1. This is an appeal by special leave in an industrial matter. There was a dispute between the appellant, namely, the Marina Hotel, New Delhi, and its workmen, which was referred for adjudication to the Industrial Tribunal, Delhi. The matters in dispute comprised a number of items; but in the present appeal we are concerned only with the following :-
1. Bonus for the years 1953-54 and 1954-55.
3. Provident Fund.
4. Scales of Pay.
5. Dearness Allowance.
We shall deal with these points one by one.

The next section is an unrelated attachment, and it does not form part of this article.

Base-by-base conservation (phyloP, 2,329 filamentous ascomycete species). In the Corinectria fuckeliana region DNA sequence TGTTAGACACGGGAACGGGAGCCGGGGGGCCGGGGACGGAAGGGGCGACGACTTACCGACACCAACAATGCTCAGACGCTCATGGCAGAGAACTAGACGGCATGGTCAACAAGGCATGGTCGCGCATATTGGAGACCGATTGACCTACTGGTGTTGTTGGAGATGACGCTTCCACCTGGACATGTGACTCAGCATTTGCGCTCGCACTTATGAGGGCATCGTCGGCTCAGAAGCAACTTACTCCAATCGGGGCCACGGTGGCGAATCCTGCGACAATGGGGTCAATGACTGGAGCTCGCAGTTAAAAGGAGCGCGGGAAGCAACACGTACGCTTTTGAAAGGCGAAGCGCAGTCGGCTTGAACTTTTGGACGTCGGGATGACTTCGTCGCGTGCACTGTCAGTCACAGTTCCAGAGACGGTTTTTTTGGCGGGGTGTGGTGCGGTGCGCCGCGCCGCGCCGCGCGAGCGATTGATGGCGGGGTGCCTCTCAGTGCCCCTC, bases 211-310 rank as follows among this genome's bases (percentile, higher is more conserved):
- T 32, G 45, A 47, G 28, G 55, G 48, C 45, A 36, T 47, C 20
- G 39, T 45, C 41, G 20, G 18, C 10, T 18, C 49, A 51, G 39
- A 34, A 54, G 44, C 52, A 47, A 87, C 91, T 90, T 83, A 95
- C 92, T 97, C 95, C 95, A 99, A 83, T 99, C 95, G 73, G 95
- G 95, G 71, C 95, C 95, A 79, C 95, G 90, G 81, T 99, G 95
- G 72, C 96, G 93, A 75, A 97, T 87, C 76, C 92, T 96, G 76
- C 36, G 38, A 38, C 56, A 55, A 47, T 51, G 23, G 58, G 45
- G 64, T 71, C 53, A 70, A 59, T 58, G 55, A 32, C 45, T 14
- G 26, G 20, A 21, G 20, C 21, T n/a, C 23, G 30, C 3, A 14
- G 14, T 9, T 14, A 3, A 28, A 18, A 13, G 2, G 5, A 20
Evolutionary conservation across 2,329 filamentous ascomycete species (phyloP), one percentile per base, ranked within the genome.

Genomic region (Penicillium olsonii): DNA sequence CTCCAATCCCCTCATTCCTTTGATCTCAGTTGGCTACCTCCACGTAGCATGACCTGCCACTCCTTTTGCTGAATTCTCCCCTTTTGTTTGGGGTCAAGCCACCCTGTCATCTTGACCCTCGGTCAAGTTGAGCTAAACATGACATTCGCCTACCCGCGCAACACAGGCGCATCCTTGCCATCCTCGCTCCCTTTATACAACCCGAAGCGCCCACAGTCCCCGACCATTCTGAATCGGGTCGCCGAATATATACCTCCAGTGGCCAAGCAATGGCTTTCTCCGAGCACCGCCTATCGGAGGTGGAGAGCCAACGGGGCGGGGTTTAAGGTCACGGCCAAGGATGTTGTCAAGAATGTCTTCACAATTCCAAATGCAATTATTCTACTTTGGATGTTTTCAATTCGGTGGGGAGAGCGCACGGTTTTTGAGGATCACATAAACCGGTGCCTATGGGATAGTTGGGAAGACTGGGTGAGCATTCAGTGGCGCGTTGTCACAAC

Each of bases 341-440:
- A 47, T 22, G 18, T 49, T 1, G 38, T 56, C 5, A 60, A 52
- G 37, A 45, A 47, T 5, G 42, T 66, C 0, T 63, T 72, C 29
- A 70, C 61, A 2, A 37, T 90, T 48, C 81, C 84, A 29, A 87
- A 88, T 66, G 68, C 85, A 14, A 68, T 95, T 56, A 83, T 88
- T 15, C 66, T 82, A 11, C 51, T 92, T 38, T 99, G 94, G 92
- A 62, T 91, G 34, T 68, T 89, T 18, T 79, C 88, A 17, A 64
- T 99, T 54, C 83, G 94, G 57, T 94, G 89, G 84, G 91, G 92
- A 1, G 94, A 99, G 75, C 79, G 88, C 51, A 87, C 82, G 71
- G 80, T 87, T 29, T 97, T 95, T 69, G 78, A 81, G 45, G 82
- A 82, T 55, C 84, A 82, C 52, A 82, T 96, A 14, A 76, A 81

2. The first contention of the appellant in this regard is that as the workmen get a share in the service-charges and also some amount by way of tips from the customers, no bonus can be awarded to them. Reliance in this connection is placed on the observations of this Court in Voltas Limited v. Its Workmen : (1961)ILLJ323SC , where in dealing with salesmen it was said that salesmen being paid commission on sales had already taken a share in the profits of the appellant on a fair basis and therefore there was no justification for granting them further bonus out of the available surplus of profits. The contention is that the workmen of the appellant also get a share in the profits on the distribution of service charges among them and therefore they are not entitled to any further bonus. Now it is well-settled that bonus is paid to workmen out of the available surplus of profits in order to fill in the gap between the existing wage and the living wage provided the workmen have contributed to the earning of profits. It is not disputed that the workmen in the present case have contributed to the earning of the profits; nor can it be disputed on a consideration of the wages paid to the workmen by the appellant that there is a wide gap between their existing wage and the living wage. In the circumstances, if there is an available surplus of profits in accordance with the Full Bench formula, the workmen would be normally entitled to bonus.